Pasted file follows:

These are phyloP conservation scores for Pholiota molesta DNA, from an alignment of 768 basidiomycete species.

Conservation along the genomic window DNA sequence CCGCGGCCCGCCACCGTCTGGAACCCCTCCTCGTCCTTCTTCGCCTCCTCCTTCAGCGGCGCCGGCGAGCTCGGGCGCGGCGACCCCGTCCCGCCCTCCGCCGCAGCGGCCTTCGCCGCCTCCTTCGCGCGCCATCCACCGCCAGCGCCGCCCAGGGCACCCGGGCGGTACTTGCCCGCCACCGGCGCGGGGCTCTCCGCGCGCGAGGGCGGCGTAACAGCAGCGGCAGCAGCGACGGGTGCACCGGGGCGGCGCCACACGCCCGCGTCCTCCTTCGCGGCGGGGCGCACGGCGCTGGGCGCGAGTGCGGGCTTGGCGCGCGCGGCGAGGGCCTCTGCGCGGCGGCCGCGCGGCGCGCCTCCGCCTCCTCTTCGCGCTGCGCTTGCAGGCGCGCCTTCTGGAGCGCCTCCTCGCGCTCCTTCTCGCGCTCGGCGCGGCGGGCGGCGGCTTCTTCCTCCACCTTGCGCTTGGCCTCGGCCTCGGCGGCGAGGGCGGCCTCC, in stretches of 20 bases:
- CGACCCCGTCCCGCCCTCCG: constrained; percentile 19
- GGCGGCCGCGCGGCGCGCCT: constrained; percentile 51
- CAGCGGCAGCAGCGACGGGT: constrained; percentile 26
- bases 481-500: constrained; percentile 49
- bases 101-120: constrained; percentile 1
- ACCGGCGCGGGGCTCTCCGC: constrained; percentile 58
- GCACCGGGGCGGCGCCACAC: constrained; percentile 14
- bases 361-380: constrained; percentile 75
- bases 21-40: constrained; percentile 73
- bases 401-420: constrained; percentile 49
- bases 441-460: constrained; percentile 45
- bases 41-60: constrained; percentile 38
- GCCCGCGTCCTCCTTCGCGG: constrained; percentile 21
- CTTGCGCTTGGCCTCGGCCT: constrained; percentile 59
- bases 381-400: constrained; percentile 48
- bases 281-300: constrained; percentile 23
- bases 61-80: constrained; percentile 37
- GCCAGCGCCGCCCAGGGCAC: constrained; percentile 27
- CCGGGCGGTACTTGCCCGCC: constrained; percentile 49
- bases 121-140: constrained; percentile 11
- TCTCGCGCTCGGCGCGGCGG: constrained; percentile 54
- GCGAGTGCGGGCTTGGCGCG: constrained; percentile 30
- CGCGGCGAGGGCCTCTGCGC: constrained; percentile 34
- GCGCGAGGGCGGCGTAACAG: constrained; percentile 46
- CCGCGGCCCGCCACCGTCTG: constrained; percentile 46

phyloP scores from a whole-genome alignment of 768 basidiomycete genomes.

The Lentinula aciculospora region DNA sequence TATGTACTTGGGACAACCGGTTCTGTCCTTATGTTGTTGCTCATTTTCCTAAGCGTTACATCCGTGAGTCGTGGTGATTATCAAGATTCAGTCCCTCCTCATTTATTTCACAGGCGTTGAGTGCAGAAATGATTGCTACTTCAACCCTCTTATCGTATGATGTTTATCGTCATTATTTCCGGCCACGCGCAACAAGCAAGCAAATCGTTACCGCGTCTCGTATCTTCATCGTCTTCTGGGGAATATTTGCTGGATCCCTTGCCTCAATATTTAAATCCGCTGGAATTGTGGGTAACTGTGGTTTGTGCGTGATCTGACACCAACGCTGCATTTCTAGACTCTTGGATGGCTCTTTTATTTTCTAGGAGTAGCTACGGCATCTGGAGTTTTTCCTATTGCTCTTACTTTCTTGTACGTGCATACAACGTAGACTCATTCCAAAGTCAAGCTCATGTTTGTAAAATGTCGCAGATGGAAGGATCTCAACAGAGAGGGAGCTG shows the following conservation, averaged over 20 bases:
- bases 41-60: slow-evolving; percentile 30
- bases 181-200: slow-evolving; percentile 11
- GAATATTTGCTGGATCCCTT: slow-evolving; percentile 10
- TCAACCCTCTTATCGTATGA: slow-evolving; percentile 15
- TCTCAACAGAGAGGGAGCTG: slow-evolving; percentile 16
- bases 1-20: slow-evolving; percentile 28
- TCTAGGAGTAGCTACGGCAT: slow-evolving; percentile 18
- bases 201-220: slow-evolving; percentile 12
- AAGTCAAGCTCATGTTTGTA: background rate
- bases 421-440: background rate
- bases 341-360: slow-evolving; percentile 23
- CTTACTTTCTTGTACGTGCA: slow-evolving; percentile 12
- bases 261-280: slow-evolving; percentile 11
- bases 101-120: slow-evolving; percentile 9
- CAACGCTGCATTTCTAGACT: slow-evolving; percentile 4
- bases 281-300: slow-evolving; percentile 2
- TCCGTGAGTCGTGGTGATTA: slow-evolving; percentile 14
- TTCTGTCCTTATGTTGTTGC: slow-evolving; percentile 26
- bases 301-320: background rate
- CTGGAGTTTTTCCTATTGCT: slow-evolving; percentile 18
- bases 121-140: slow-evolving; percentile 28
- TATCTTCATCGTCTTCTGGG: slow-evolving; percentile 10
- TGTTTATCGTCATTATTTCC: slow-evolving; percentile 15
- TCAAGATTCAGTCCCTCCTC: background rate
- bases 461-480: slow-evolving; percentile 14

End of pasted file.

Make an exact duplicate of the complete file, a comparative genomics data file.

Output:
These are phyloP conservation scores for Pholiota molesta DNA, from an alignment of 768 basidiomycete species.

Conservation along the genomic window DNA sequence CCGCGGCCCGCCACCGTCTGGAACCCCTCCTCGTCCTTCTTCGCCTCCTCCTTCAGCGGCGCCGGCGAGCTCGGGCGCGGCGACCCCGTCCCGCCCTCCGCCGCAGCGGCCTTCGCCGCCTCCTTCGCGCGCCATCCACCGCCAGCGCCGCCCAGGGCACCCGGGCGGTACTTGCCCGCCACCGGCGCGGGGCTCTCCGCGCGCGAGGGCGGCGTAACAGCAGCGGCAGCAGCGACGGGTGCACCGGGGCGGCGCCACACGCCCGCGTCCTCCTTCGCGGCGGGGCGCACGGCGCTGGGCGCGAGTGCGGGCTTGGCGCGCGCGGCGAGGGCCTCTGCGCGGCGGCCGCGCGGCGCGCCTCCGCCTCCTCTTCGCGCTGCGCTTGCAGGCGCGCCTTCTGGAGCGCCTCCTCGCGCTCCTTCTCGCGCTCGGCGCGGCGGGCGGCGGCTTCTTCCTCCACCTTGCGCTTGGCCTCGGCCTCGGCGGCGAGGGCGGCCTCC, in stretches of 20 bases:
- CGACCCCGTCCCGCCCTCCG: constrained; percentile 19
- GGCGGCCGCGCGGCGCGCCT: constrained; percentile 51
- CAGCGGCAGCAGCGACGGGT: constrained; percentile 26
- bases 481-500: constrained; percentile 49
- bases 101-120: constrained; percentile 1
- ACCGGCGCGGGGCTCTCCGC: constrained; percentile 58
- GCACCGGGGCGGCGCCACAC: constrained; percentile 14
- bases 361-380: constrained; percentile 75
- bases 21-40: constrained; percentile 73
- bases 401-420: constrained; percentile 49
- bases 441-460: constrained; percentile 45
- bases 41-60: constrained; percentile 38
- GCCCGCGTCCTCCTTCGCGG: constrained; percentile 21
- CTTGCGCTTGGCCTCGGCCT: constrained; percentile 59
- bases 381-400: constrained; percentile 48
- bases 281-300: constrained; percentile 23
- bases 61-80: constrained; percentile 37
- GCCAGCGCCGCCCAGGGCAC: constrained; percentile 27
- CCGGGCGGTACTTGCCCGCC: constrained; percentile 49
- bases 121-140: constrained; percentile 11
- TCTCGCGCTCGGCGCGGCGG: constrained; percentile 54
- GCGAGTGCGGGCTTGGCGCG: constrained; percentile 30
- CGCGGCGAGGGCCTCTGCGC: constrained; percentile 34
- GCGCGAGGGCGGCGTAACAG: constrained; percentile 46
- CCGCGGCCCGCCACCGTCTG: constrained; percentile 46

phyloP scores from a whole-genome alignment of 768 basidiomycete genomes.

The Lentinula aciculospora region DNA sequence TATGTACTTGGGACAACCGGTTCTGTCCTTATGTTGTTGCTCATTTTCCTAAGCGTTACATCCGTGAGTCGTGGTGATTATCAAGATTCAGTCCCTCCTCATTTATTTCACAGGCGTTGAGTGCAGAAATGATTGCTACTTCAACCCTCTTATCGTATGATGTTTATCGTCATTATTTCCGGCCACGCGCAACAAGCAAGCAAATCGTTACCGCGTCTCGTATCTTCATCGTCTTCTGGGGAATATTTGCTGGATCCCTTGCCTCAATATTTAAATCCGCTGGAATTGTGGGTAACTGTGGTTTGTGCGTGATCTGACACCAACGCTGCATTTCTAGACTCTTGGATGGCTCTTTTATTTTCTAGGAGTAGCTACGGCATCTGGAGTTTTTCCTATTGCTCTTACTTTCTTGTACGTGCATACAACGTAGACTCATTCCAAAGTCAAGCTCATGTTTGTAAAATGTCGCAGATGGAAGGATCTCAACAGAGAGGGAGCTG shows the following conservation, averaged over 20 bases:
- bases 41-60: slow-evolving; percentile 30
- bases 181-200: slow-evolving; percentile 11
- GAATATTTGCTGGATCCCTT: slow-evolving; percentile 10
- TCAACCCTCTTATCGTATGA: slow-evolving; percentile 15
- TCTCAACAGAGAGGGAGCTG: slow-evolving; percentile 16
- bases 1-20: slow-evolving; percentile 28
- TCTAGGAGTAGCTACGGCAT: slow-evolving; percentile 18
- bases 201-220: slow-evolving; percentile 12
- AAGTCAAGCTCATGTTTGTA: background rate
- bases 421-440: background rate
- bases 341-360: slow-evolving; percentile 23
- CTTACTTTCTTGTACGTGCA: slow-evolving; percentile 12
- bases 261-280: slow-evolving; percentile 11
- bases 101-120: slow-evolving; percentile 9
- CAACGCTGCATTTCTAGACT: slow-evolving; percentile 4
- bases 281-300: slow-evolving; percentile 2
- TCCGTGAGTCGTGGTGATTA: slow-evolving; percentile 14
- TTCTGTCCTTATGTTGTTGC: slow-evolving; percentile 26
- bases 301-320: background rate
- CTGGAGTTTTTCCTATTGCT: slow-evolving; percentile 18
- bases 121-140: slow-evolving; percentile 28
- TATCTTCATCGTCTTCTGGG: slow-evolving; percentile 10
- TGTTTATCGTCATTATTTCC: slow-evolving; percentile 15
- TCAAGATTCAGTCCCTCCTC: background rate
- bases 461-480: slow-evolving; percentile 14